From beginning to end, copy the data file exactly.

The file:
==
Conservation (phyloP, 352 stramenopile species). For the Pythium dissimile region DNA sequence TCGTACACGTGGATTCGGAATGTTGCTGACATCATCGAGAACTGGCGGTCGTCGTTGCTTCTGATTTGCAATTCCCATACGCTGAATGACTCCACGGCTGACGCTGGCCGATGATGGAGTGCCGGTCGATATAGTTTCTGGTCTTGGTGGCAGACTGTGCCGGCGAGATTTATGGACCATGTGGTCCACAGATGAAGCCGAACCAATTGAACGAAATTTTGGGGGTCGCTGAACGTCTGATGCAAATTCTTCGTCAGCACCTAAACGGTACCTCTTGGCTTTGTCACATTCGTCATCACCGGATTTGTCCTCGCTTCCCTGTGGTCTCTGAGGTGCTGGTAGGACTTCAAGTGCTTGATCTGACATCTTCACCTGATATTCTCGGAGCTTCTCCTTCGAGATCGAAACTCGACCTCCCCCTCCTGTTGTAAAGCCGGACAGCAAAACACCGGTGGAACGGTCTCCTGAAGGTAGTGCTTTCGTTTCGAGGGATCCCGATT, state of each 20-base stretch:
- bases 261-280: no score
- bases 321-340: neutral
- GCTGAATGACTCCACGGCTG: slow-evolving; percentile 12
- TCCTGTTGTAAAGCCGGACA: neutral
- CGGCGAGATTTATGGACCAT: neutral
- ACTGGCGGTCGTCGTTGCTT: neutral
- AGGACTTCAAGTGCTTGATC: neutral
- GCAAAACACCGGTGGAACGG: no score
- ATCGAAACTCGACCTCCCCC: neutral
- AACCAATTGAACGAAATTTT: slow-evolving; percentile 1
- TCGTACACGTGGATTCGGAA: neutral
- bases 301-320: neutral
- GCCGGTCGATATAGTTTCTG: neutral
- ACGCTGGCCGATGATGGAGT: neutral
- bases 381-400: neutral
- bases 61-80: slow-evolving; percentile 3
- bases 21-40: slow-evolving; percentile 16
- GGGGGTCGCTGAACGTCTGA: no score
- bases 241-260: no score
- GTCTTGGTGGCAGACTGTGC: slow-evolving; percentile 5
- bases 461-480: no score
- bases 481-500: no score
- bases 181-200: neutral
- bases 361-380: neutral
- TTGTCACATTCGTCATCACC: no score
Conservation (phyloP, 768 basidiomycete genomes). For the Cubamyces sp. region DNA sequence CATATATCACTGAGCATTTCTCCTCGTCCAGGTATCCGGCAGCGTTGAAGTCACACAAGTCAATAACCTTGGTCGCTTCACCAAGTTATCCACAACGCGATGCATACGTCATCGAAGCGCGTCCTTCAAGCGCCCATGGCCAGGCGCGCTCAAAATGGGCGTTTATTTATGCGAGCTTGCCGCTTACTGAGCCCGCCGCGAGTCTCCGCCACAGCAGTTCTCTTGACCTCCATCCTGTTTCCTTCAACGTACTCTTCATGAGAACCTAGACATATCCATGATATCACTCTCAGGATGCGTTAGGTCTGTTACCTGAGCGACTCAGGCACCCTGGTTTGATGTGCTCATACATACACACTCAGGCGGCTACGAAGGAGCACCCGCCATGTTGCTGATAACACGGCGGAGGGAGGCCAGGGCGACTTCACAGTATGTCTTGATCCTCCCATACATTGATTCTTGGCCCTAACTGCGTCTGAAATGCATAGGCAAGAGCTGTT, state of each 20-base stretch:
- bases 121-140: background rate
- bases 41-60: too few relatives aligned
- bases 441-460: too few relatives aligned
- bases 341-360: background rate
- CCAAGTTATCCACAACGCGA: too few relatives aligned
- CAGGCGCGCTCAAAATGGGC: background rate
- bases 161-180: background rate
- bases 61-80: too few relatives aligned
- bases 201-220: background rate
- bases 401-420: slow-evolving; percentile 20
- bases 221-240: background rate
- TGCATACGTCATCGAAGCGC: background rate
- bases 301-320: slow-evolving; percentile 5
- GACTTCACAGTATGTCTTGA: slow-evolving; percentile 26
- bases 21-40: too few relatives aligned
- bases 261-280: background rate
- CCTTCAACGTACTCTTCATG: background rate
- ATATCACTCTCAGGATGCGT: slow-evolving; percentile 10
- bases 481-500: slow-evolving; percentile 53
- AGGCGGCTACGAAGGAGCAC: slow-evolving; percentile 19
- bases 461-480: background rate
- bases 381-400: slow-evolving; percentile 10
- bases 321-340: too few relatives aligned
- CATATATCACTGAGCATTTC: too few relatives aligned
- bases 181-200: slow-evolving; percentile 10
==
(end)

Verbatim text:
Conservation (phyloP, 352 stramenopile species). For the Pythium dissimile region DNA sequence TCGTACACGTGGATTCGGAATGTTGCTGACATCATCGAGAACTGGCGGTCGTCGTTGCTTCTGATTTGCAATTCCCATACGCTGAATGACTCCACGGCTGACGCTGGCCGATGATGGAGTGCCGGTCGATATAGTTTCTGGTCTTGGTGGCAGACTGTGCCGGCGAGATTTATGGACCATGTGGTCCACAGATGAAGCCGAACCAATTGAACGAAATTTTGGGGGTCGCTGAACGTCTGATGCAAATTCTTCGTCAGCACCTAAACGGTACCTCTTGGCTTTGTCACATTCGTCATCACCGGATTTGTCCTCGCTTCCCTGTGGTCTCTGAGGTGCTGGTAGGACTTCAAGTGCTTGATCTGACATCTTCACCTGATATTCTCGGAGCTTCTCCTTCGAGATCGAAACTCGACCTCCCCCTCCTGTTGTAAAGCCGGACAGCAAAACACCGGTGGAACGGTCTCCTGAAGGTAGTGCTTTCGTTTCGAGGGATCCCGATT, state of each 20-base stretch:
- bases 261-280: no score
- bases 321-340: neutral
- GCTGAATGACTCCACGGCTG: slow-evolving; percentile 12
- TCCTGTTGTAAAGCCGGACA: neutral
- CGGCGAGATTTATGGACCAT: neutral
- ACTGGCGGTCGTCGTTGCTT: neutral
- AGGACTTCAAGTGCTTGATC: neutral
- GCAAAACACCGGTGGAACGG: no score
- ATCGAAACTCGACCTCCCCC: neutral
- AACCAATTGAACGAAATTTT: slow-evolving; percentile 1
- TCGTACACGTGGATTCGGAA: neutral
- bases 301-320: neutral
- GCCGGTCGATATAGTTTCTG: neutral
- ACGCTGGCCGATGATGGAGT: neutral
- bases 381-400: neutral
- bases 61-80: slow-evolving; percentile 3
- bases 21-40: slow-evolving; percentile 16
- GGGGGTCGCTGAACGTCTGA: no score
- bases 241-260: no score
- GTCTTGGTGGCAGACTGTGC: slow-evolving; percentile 5
- bases 461-480: no score
- bases 481-500: no score
- bases 181-200: neutral
- bases 361-380: neutral
- TTGTCACATTCGTCATCACC: no score
Conservation (phyloP, 768 basidiomycete genomes). For the Cubamyces sp. region DNA sequence CATATATCACTGAGCATTTCTCCTCGTCCAGGTATCCGGCAGCGTTGAAGTCACACAAGTCAATAACCTTGGTCGCTTCACCAAGTTATCCACAACGCGATGCATACGTCATCGAAGCGCGTCCTTCAAGCGCCCATGGCCAGGCGCGCTCAAAATGGGCGTTTATTTATGCGAGCTTGCCGCTTACTGAGCCCGCCGCGAGTCTCCGCCACAGCAGTTCTCTTGACCTCCATCCTGTTTCCTTCAACGTACTCTTCATGAGAACCTAGACATATCCATGATATCACTCTCAGGATGCGTTAGGTCTGTTACCTGAGCGACTCAGGCACCCTGGTTTGATGTGCTCATACATACACACTCAGGCGGCTACGAAGGAGCACCCGCCATGTTGCTGATAACACGGCGGAGGGAGGCCAGGGCGACTTCACAGTATGTCTTGATCCTCCCATACATTGATTCTTGGCCCTAACTGCGTCTGAAATGCATAGGCAAGAGCTGTT, state of each 20-base stretch:
- bases 121-140: background rate
- bases 41-60: too few relatives aligned
- bases 441-460: too few relatives aligned
- bases 341-360: background rate
- CCAAGTTATCCACAACGCGA: too few relatives aligned
- CAGGCGCGCTCAAAATGGGC: background rate
- bases 161-180: background rate
- bases 61-80: too few relatives aligned
- bases 201-220: background rate
- bases 401-420: slow-evolving; percentile 20
- bases 221-240: background rate
- TGCATACGTCATCGAAGCGC: background rate
- bases 301-320: slow-evolving; percentile 5
- GACTTCACAGTATGTCTTGA: slow-evolving; percentile 26
- bases 21-40: too few relatives aligned
- bases 261-280: background rate
- CCTTCAACGTACTCTTCATG: background rate
- ATATCACTCTCAGGATGCGT: slow-evolving; percentile 10
- bases 481-500: slow-evolving; percentile 53
- AGGCGGCTACGAAGGAGCAC: slow-evolving; percentile 19
- bases 461-480: background rate
- bases 381-400: slow-evolving; percentile 10
- bases 321-340: too few relatives aligned
- CATATATCACTGAGCATTTC: too few relatives aligned
- bases 181-200: slow-evolving; percentile 10